How easily a virus spreads from person-to-person can vary. Another factor is whether the spread is sustained, which means it goes from person-to-person without stopping. The virus that causes COVID-19 is spreading very easily and sustainably between people. Information from the ongoing COVID-19 pandemic suggests that this virus is spreading more efficiently than influenza. In general, the more closely a person interacts with others, and the longer that interaction, the higher the risk of COVID-19 spread.
Spread from contact with contaminated surfaces or objects
It may be possible that a person can get COVID-19 by touching a surface or object that has the virus on it and then touching their own mouth, nose, or possibly their eyes. This is not thought to be the main way the virus spreads, but we are still learning more about how this virus spreads.
Based on what we currently know, the best ways to prevent the spread of COVID-19 is:
- Wash your hands often with soap and water for at least 20 seconds especially after you have been in a public place, or after blowing your nose, coughing, or sneezing.
- Avoid close contact with people. Stay at least 6 feet away.
- Cover your cough or sneeze into a tissue, elbow or sleeve, and be sure to discard used tissues into the trash.
- Cover your mouth and nose with a cloth face cover when around others. The cloth face cover is meant to protect other people in case you are infected.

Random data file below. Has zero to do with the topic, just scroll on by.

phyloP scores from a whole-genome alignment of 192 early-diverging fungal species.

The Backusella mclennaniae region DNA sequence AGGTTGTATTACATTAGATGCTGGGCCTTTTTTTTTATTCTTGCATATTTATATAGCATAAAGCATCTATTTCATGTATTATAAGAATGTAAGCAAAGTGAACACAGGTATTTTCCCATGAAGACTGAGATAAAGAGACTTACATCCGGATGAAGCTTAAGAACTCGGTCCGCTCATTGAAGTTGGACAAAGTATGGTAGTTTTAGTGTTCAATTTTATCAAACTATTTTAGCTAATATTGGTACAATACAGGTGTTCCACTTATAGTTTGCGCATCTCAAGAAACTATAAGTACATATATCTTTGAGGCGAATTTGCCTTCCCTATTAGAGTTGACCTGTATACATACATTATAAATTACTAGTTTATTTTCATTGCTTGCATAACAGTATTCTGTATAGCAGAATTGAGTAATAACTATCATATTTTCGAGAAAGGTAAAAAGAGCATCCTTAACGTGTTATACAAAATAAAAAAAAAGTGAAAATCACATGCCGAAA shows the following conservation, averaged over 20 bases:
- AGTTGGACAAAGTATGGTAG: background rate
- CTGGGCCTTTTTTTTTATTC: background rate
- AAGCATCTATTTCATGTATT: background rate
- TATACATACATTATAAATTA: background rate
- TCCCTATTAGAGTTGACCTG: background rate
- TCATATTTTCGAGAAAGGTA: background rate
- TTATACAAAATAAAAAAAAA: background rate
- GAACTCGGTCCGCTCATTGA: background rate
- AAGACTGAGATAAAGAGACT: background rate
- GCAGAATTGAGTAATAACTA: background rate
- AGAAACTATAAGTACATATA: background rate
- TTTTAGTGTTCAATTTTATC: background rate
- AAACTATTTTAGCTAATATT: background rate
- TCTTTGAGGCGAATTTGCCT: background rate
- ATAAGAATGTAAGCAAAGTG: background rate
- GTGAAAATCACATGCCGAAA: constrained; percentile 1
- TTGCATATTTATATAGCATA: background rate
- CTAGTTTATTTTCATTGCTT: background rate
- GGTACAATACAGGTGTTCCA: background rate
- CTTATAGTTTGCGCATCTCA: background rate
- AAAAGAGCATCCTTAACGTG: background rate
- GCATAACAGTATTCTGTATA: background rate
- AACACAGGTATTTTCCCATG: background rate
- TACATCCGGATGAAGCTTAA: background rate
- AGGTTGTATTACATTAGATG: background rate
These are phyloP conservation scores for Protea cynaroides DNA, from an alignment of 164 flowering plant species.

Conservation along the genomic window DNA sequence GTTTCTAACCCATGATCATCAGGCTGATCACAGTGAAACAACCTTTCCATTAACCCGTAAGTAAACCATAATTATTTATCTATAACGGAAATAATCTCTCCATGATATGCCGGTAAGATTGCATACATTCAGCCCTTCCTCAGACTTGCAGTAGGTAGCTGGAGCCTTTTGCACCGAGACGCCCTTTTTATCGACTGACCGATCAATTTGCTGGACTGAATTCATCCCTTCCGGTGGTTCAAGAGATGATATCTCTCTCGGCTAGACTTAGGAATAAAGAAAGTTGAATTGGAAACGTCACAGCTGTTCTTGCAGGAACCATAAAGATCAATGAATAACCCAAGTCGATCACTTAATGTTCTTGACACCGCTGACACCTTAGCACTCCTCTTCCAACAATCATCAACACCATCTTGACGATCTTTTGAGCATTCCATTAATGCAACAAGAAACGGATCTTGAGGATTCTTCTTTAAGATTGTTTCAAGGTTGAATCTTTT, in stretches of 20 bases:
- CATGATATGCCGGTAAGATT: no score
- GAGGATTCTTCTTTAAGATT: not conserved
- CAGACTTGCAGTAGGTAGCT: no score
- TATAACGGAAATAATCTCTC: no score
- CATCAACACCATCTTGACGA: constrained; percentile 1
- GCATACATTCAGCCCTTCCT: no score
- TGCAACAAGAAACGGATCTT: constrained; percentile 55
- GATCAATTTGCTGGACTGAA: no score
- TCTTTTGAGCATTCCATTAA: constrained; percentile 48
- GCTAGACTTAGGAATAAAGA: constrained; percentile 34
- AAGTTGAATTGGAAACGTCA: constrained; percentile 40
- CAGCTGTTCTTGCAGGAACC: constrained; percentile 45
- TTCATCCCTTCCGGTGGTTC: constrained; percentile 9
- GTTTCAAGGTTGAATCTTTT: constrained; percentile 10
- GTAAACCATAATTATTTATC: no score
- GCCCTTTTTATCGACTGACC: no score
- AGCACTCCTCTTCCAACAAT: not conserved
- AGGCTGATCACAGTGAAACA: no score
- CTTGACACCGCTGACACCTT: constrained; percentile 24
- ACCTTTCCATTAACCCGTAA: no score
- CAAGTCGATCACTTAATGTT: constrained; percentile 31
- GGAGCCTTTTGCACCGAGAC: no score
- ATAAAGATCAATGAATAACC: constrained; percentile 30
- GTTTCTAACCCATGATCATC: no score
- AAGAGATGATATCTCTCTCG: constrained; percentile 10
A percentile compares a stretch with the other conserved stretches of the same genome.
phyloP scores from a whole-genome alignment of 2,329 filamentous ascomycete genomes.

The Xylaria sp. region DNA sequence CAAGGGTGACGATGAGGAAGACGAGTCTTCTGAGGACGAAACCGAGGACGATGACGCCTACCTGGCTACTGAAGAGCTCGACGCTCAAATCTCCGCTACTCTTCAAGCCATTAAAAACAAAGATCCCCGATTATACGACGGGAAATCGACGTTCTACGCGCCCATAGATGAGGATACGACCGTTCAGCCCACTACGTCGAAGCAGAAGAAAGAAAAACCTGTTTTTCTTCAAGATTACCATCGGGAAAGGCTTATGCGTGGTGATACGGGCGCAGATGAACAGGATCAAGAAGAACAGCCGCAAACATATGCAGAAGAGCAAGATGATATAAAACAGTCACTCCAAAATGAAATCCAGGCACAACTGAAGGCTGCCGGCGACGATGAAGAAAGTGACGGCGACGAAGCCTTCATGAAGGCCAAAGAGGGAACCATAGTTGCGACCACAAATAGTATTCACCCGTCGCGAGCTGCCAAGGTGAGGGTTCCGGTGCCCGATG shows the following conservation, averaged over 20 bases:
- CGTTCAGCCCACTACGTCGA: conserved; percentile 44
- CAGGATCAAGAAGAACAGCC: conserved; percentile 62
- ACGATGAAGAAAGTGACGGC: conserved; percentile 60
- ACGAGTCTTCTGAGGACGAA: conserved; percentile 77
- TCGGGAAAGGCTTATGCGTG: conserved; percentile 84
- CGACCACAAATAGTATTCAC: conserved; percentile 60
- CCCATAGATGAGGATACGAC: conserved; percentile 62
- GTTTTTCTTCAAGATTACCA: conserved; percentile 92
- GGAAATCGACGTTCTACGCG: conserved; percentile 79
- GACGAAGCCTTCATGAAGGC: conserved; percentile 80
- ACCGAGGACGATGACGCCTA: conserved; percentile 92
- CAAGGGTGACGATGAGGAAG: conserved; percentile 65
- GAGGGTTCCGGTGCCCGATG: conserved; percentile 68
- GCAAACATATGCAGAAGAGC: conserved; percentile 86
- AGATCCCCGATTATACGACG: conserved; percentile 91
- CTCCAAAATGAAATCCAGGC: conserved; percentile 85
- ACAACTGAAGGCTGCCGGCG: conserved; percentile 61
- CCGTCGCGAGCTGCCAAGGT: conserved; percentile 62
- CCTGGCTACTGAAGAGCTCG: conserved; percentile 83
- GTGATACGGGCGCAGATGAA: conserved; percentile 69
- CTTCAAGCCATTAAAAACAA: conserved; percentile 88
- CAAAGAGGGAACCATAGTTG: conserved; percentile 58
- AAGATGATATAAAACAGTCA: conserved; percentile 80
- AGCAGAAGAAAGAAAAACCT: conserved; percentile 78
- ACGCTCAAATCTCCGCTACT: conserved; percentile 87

- Clean and disinfect frequently touched surfaces daily. This includes tables, doorknobs, light switches, countertops, handles, desks, phones, keyboards, toilets, faucets, and sinks.
- Stay home from school, work, or public gatherings when you are sick.
About Contact Tracing
- Trace and monitor contacts of infected people. Notify them of their exposure.
- Support the quarantine of contacts. Help ensure the safe, sustainable, and effective quarantine of contacts to prevent additional transmission.
- Expand staffing resources. Contact tracing in the US will require that states, tribes, localities, and territorial establish large cadres of contact tracers.
- Use digital tools. Adoption and evaluation of digital tools may expand the reach and efficacy of contact tracers.
Recorded Coronavirus COVID-19 Videos (English)
COVID-19: Roadmap to Reopening
COVID-19: Roadmap to Reopening
Episode 1 - Re-engaging Older Loved Ones
Dr. Jeffrey Gelblum talks about the components of infectivity (Ro). He explains how we start to re-engage with our older family members.
Videos grabados de Coronavirus COVID-19 (español)